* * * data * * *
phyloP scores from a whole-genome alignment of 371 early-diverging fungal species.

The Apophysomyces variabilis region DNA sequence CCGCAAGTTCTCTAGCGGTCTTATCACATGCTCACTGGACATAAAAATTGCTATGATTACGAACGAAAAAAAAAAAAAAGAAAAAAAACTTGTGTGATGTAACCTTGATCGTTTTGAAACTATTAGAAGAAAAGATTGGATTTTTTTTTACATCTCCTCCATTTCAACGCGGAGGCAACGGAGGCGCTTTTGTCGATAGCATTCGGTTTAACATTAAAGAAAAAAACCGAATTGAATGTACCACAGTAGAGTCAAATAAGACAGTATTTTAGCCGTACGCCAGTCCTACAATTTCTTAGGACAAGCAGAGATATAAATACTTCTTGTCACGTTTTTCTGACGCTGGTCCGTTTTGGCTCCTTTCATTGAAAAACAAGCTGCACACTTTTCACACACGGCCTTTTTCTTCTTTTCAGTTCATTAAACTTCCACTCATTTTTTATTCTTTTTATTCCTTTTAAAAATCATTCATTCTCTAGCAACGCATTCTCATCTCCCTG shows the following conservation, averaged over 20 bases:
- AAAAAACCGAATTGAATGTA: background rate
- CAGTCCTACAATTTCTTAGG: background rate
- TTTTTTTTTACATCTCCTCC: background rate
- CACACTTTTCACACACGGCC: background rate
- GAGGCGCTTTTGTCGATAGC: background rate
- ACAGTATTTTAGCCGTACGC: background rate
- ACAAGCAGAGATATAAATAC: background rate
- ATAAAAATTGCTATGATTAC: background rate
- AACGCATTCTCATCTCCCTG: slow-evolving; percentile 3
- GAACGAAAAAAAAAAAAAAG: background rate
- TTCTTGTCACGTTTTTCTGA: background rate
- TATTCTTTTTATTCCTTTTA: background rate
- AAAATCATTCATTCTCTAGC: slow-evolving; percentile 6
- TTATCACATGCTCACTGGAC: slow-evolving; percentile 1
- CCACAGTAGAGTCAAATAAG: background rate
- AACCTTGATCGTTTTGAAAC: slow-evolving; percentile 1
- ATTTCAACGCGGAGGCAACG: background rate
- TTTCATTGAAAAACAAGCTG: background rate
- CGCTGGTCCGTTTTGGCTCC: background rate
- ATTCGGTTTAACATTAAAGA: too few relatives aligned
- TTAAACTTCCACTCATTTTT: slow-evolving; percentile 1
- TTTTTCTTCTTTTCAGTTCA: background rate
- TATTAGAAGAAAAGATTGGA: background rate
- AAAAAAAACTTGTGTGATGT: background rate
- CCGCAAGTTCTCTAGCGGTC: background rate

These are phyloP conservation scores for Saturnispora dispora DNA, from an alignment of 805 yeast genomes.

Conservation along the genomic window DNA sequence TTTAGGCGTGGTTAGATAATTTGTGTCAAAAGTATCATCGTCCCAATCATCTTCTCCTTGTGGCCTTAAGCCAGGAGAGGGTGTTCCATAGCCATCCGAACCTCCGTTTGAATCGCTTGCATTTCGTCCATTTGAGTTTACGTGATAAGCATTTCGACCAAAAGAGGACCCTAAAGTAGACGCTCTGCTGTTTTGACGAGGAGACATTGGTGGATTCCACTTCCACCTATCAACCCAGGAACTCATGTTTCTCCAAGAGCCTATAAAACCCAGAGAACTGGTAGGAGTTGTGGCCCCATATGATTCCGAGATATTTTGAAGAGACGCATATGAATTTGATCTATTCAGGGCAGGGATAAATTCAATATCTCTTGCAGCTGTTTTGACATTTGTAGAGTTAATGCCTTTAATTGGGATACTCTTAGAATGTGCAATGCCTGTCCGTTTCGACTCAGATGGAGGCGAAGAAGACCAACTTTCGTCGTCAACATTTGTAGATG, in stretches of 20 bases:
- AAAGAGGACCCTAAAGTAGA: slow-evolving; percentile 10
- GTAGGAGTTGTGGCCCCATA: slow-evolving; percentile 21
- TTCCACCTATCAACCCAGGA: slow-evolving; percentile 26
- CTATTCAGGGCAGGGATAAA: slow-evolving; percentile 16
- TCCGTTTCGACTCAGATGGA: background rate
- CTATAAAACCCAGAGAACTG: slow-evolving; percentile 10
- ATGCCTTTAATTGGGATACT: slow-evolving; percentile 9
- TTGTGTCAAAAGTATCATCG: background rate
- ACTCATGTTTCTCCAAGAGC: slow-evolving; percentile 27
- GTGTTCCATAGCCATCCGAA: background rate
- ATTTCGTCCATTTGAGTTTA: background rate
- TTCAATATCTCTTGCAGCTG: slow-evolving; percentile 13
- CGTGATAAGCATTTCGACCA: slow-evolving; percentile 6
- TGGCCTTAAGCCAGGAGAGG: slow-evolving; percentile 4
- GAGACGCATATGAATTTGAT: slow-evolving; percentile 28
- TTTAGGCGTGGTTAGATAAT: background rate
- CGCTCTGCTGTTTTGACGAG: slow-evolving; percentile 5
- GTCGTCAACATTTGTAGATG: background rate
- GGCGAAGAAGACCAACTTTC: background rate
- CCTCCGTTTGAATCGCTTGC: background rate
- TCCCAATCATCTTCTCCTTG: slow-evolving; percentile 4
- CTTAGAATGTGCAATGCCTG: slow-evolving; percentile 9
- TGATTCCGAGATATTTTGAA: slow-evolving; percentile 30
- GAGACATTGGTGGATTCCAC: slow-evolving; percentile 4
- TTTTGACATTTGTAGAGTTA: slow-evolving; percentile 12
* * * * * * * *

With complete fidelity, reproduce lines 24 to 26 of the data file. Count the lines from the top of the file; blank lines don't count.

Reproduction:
- TTTTTCTTCTTTTCAGTTCA: background rate
- TATTAGAAGAAAAGATTGGA: background rate
- AAAAAAAACTTGTGTGATGT: background rate